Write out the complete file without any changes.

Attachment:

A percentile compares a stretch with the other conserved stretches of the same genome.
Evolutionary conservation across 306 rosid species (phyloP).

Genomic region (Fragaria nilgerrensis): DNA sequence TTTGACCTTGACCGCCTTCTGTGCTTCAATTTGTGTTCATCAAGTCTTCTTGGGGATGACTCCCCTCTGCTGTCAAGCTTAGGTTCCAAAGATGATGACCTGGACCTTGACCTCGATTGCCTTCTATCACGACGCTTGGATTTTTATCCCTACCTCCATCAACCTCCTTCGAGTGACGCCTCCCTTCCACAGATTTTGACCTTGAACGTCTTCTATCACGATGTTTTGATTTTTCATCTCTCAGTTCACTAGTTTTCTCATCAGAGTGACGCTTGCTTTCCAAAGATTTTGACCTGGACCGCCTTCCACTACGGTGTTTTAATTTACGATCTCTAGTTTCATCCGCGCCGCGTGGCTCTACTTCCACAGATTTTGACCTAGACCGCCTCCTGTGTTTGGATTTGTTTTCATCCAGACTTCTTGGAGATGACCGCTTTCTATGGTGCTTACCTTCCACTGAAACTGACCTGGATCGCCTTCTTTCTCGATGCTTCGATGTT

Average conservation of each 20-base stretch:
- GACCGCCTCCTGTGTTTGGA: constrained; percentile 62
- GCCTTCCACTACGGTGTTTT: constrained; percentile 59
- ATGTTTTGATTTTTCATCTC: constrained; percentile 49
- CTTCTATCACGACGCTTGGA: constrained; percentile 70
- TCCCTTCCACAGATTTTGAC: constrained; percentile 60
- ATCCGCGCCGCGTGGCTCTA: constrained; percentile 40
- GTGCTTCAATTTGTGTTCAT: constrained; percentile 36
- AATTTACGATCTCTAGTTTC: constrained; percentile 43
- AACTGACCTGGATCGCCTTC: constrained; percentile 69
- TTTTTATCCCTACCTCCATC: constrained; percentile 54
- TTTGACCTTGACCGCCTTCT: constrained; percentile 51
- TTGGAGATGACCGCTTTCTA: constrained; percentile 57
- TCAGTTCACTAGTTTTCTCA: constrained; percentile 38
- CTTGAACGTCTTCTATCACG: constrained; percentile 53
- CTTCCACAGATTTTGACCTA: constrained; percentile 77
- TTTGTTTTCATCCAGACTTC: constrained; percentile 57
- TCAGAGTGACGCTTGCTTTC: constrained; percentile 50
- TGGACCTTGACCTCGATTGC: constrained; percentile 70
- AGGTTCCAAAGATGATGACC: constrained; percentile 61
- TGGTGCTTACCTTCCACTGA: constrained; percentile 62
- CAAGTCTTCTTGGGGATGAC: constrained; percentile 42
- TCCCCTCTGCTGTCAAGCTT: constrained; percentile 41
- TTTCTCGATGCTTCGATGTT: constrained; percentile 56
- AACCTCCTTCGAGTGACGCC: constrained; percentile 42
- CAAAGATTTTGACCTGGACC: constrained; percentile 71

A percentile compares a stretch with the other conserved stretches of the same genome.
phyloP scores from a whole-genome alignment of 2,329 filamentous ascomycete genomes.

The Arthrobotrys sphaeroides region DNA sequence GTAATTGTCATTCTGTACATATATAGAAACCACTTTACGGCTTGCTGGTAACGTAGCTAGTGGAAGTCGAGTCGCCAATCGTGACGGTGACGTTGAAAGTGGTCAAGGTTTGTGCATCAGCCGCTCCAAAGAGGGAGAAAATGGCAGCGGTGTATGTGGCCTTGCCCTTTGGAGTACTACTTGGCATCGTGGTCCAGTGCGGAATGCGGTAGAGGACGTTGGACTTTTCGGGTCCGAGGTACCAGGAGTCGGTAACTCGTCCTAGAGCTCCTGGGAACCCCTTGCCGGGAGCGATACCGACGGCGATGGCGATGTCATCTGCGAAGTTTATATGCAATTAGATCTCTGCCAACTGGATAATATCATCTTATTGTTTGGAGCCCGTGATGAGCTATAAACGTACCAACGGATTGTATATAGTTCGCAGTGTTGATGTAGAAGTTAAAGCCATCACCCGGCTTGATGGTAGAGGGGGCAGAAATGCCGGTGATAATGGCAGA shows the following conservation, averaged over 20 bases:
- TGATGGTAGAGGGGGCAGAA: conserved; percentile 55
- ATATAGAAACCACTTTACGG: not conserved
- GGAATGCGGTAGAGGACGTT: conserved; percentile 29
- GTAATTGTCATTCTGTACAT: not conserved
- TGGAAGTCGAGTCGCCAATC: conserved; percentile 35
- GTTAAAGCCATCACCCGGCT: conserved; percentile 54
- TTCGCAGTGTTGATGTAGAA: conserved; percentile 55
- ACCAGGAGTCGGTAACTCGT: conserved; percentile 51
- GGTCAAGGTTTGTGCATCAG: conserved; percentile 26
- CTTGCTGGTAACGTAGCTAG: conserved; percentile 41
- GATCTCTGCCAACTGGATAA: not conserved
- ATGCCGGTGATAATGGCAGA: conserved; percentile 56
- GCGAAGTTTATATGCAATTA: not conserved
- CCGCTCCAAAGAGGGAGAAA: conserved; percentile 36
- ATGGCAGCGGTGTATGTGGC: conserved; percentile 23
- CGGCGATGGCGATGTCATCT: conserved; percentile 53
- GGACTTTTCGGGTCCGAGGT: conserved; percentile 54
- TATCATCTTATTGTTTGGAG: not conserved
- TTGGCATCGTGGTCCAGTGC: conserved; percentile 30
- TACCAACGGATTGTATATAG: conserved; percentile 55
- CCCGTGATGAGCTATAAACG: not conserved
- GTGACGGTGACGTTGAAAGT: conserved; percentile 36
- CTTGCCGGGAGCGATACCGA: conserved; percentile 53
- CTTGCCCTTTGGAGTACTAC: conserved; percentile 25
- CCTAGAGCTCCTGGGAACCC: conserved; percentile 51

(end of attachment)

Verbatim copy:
A percentile compares a stretch with the other conserved stretches of the same genome.
Evolutionary conservation across 306 rosid species (phyloP).

Genomic region (Fragaria nilgerrensis): DNA sequence TTTGACCTTGACCGCCTTCTGTGCTTCAATTTGTGTTCATCAAGTCTTCTTGGGGATGACTCCCCTCTGCTGTCAAGCTTAGGTTCCAAAGATGATGACCTGGACCTTGACCTCGATTGCCTTCTATCACGACGCTTGGATTTTTATCCCTACCTCCATCAACCTCCTTCGAGTGACGCCTCCCTTCCACAGATTTTGACCTTGAACGTCTTCTATCACGATGTTTTGATTTTTCATCTCTCAGTTCACTAGTTTTCTCATCAGAGTGACGCTTGCTTTCCAAAGATTTTGACCTGGACCGCCTTCCACTACGGTGTTTTAATTTACGATCTCTAGTTTCATCCGCGCCGCGTGGCTCTACTTCCACAGATTTTGACCTAGACCGCCTCCTGTGTTTGGATTTGTTTTCATCCAGACTTCTTGGAGATGACCGCTTTCTATGGTGCTTACCTTCCACTGAAACTGACCTGGATCGCCTTCTTTCTCGATGCTTCGATGTT

Average conservation of each 20-base stretch:
- GACCGCCTCCTGTGTTTGGA: constrained; percentile 62
- GCCTTCCACTACGGTGTTTT: constrained; percentile 59
- ATGTTTTGATTTTTCATCTC: constrained; percentile 49
- CTTCTATCACGACGCTTGGA: constrained; percentile 70
- TCCCTTCCACAGATTTTGAC: constrained; percentile 60
- ATCCGCGCCGCGTGGCTCTA: constrained; percentile 40
- GTGCTTCAATTTGTGTTCAT: constrained; percentile 36
- AATTTACGATCTCTAGTTTC: constrained; percentile 43
- AACTGACCTGGATCGCCTTC: constrained; percentile 69
- TTTTTATCCCTACCTCCATC: constrained; percentile 54
- TTTGACCTTGACCGCCTTCT: constrained; percentile 51
- TTGGAGATGACCGCTTTCTA: constrained; percentile 57
- TCAGTTCACTAGTTTTCTCA: constrained; percentile 38
- CTTGAACGTCTTCTATCACG: constrained; percentile 53
- CTTCCACAGATTTTGACCTA: constrained; percentile 77
- TTTGTTTTCATCCAGACTTC: constrained; percentile 57
- TCAGAGTGACGCTTGCTTTC: constrained; percentile 50
- TGGACCTTGACCTCGATTGC: constrained; percentile 70
- AGGTTCCAAAGATGATGACC: constrained; percentile 61
- TGGTGCTTACCTTCCACTGA: constrained; percentile 62
- CAAGTCTTCTTGGGGATGAC: constrained; percentile 42
- TCCCCTCTGCTGTCAAGCTT: constrained; percentile 41
- TTTCTCGATGCTTCGATGTT: constrained; percentile 56
- AACCTCCTTCGAGTGACGCC: constrained; percentile 42
- CAAAGATTTTGACCTGGACC: constrained; percentile 71

A percentile compares a stretch with the other conserved stretches of the same genome.
phyloP scores from a whole-genome alignment of 2,329 filamentous ascomycete genomes.

The Arthrobotrys sphaeroides region DNA sequence GTAATTGTCATTCTGTACATATATAGAAACCACTTTACGGCTTGCTGGTAACGTAGCTAGTGGAAGTCGAGTCGCCAATCGTGACGGTGACGTTGAAAGTGGTCAAGGTTTGTGCATCAGCCGCTCCAAAGAGGGAGAAAATGGCAGCGGTGTATGTGGCCTTGCCCTTTGGAGTACTACTTGGCATCGTGGTCCAGTGCGGAATGCGGTAGAGGACGTTGGACTTTTCGGGTCCGAGGTACCAGGAGTCGGTAACTCGTCCTAGAGCTCCTGGGAACCCCTTGCCGGGAGCGATACCGACGGCGATGGCGATGTCATCTGCGAAGTTTATATGCAATTAGATCTCTGCCAACTGGATAATATCATCTTATTGTTTGGAGCCCGTGATGAGCTATAAACGTACCAACGGATTGTATATAGTTCGCAGTGTTGATGTAGAAGTTAAAGCCATCACCCGGCTTGATGGTAGAGGGGGCAGAAATGCCGGTGATAATGGCAGA shows the following conservation, averaged over 20 bases:
- TGATGGTAGAGGGGGCAGAA: conserved; percentile 55
- ATATAGAAACCACTTTACGG: not conserved
- GGAATGCGGTAGAGGACGTT: conserved; percentile 29
- GTAATTGTCATTCTGTACAT: not conserved
- TGGAAGTCGAGTCGCCAATC: conserved; percentile 35
- GTTAAAGCCATCACCCGGCT: conserved; percentile 54
- TTCGCAGTGTTGATGTAGAA: conserved; percentile 55
- ACCAGGAGTCGGTAACTCGT: conserved; percentile 51
- GGTCAAGGTTTGTGCATCAG: conserved; percentile 26
- CTTGCTGGTAACGTAGCTAG: conserved; percentile 41
- GATCTCTGCCAACTGGATAA: not conserved
- ATGCCGGTGATAATGGCAGA: conserved; percentile 56
- GCGAAGTTTATATGCAATTA: not conserved
- CCGCTCCAAAGAGGGAGAAA: conserved; percentile 36
- ATGGCAGCGGTGTATGTGGC: conserved; percentile 23
- CGGCGATGGCGATGTCATCT: conserved; percentile 53
- GGACTTTTCGGGTCCGAGGT: conserved; percentile 54
- TATCATCTTATTGTTTGGAG: not conserved
- TTGGCATCGTGGTCCAGTGC: conserved; percentile 30
- TACCAACGGATTGTATATAG: conserved; percentile 55
- CCCGTGATGAGCTATAAACG: not conserved
- GTGACGGTGACGTTGAAAGT: conserved; percentile 36
- CTTGCCGGGAGCGATACCGA: conserved; percentile 53
- CTTGCCCTTTGGAGTACTAC: conserved; percentile 25
- CCTAGAGCTCCTGGGAACCC: conserved; percentile 51